Paul Houghton, our Director in Scotland, has just finished a two day placement at the Scottish Government in Edinburgh. As well as meeting many of the staff in the Department of the Built Environment, Paul was also able to sit down with Scotland’s Chief Planner, Jim Mackinnon, for a chat. Paul’s reflections on the two days are below.
“I wasn’t sure what to expect from this placement. I had initially thought I would be moving around the Scottish Government’s offices at Victoria Quay, but in the end people came to us rather than the other way around. It was also interesting that the other seven attendees formed a cross section of the planning world from community groups, agencies, local government, students, a solicitor and me as the token planning consultant and voice of the development sector.
Overall, the impression I gained was that after a manic couple of years radically changing the planning system in Scotland, we are now entering a period of reflection and review and a general winding down of activity, with the Scottish election looming in May 2011.
What was most interesting to hear was that the current minority SNP administration made it clear to the Chief Planner, when they took office, that they wanted as much decision-making as possible devolved to the local authorities and as light a touch as possible as to how they implemented the new development planning and management regime. As one example of this, there was a genuine pride amongst civil servants, and the Chief Planner, that the number of referred applications had plummeted since Circular 3/2009, which reduced referral to just three specific instances from the previous 17 categories, and this had meant that only 55 applications has been referred in the last year and only three of these called-in. Even then we were told that Scottish Ministers were loathe to overturn a local authority’s support for a proposal, particularly where it was considered to support sustainable economic development. There was also genuine pride in reducing 400 pages of planning policy to just 50 (the Consolidated Scottish Planning Policy) and that the administration was very much hands-off offering help where needed rather than publishing volumes of prescriptive guidance that local authorities had to follow. Are we saying to England that we’ve already done localism!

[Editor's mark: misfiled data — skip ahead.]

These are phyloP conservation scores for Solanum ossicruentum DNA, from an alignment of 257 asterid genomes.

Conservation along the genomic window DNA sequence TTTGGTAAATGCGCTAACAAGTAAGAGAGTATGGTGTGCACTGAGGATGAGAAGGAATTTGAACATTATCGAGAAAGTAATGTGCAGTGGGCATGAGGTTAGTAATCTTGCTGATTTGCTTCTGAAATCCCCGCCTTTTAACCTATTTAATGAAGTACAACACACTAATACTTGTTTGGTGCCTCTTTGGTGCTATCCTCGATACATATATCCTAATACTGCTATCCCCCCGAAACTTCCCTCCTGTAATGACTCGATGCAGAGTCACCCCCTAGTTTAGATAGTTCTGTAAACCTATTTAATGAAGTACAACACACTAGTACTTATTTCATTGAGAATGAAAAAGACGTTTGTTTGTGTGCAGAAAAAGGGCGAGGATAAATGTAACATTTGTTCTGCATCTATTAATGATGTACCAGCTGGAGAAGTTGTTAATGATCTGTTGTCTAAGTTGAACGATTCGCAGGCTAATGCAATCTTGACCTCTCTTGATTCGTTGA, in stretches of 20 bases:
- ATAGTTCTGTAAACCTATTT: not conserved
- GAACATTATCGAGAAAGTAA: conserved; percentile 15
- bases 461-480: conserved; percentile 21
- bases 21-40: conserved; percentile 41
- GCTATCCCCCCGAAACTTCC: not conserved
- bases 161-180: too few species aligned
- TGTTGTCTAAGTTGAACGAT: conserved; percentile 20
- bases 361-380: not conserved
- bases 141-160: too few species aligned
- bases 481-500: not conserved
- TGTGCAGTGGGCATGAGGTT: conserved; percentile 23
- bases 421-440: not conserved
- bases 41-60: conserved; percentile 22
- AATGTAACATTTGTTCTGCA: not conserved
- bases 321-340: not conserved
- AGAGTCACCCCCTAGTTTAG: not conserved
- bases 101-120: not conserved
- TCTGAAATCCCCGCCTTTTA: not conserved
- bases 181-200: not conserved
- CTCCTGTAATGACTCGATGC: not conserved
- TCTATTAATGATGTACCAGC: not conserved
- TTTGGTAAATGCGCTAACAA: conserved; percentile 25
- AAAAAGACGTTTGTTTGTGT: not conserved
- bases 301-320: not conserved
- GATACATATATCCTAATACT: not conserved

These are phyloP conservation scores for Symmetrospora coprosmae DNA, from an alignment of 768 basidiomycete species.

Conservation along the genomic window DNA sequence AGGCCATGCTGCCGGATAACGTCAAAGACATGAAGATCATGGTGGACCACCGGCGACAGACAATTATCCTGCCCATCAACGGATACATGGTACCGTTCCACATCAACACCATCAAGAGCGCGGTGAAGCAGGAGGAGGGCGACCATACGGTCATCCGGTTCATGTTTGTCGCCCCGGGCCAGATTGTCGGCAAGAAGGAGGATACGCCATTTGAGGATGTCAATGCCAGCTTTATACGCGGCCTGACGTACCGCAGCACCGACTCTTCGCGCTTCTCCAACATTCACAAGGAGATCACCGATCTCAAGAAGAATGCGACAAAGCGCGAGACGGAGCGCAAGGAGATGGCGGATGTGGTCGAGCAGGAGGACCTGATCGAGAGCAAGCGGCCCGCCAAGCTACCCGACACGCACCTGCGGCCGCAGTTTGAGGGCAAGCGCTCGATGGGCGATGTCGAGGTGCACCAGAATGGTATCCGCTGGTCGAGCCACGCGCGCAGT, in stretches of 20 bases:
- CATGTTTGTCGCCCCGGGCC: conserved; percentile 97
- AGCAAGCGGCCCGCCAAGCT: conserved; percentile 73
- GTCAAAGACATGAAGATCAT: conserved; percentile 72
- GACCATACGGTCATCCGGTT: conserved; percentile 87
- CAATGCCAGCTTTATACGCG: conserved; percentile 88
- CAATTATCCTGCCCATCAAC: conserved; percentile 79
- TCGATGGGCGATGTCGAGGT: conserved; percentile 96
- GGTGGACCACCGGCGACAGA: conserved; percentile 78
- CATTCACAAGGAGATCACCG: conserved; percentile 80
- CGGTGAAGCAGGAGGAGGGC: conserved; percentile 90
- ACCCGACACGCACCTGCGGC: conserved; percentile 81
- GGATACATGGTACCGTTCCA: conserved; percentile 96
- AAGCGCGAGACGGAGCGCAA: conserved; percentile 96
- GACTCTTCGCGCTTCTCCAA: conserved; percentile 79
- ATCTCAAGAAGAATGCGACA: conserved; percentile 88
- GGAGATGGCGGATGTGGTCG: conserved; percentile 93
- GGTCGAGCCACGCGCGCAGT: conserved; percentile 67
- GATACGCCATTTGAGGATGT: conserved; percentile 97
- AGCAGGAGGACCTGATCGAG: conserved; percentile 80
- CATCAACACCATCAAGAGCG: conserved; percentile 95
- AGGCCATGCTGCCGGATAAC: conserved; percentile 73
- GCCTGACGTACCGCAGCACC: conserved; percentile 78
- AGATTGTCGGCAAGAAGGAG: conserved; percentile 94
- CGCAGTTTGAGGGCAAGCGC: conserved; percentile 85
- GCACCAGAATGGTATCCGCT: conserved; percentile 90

It was also clear that we have had all the consultations we should expect from this administration whilst few new statutory instruments are likely to now emerge prior to Parliament rising at the end of March 2011. It, therefore, looks like the tricky issue of what to do with planning fees will not be resolved before the election and so will be an issue for the next administration to face along with resourcing the planning system at a time of dwindling budgets.
Overall, a very useful and insightful couple of days, even though cost cutting now means that you have to pay for your own drinks, coffee and lunch!”
(NB: Circular 3/2009 has just three categories of planning application that should be referred to the Scottish Government: Category 1: development in which planning authorities have an interest and a significant departure from the authority's own development plan, Category 2: objection by Government agency and Category 3: opencast coal and related minerals)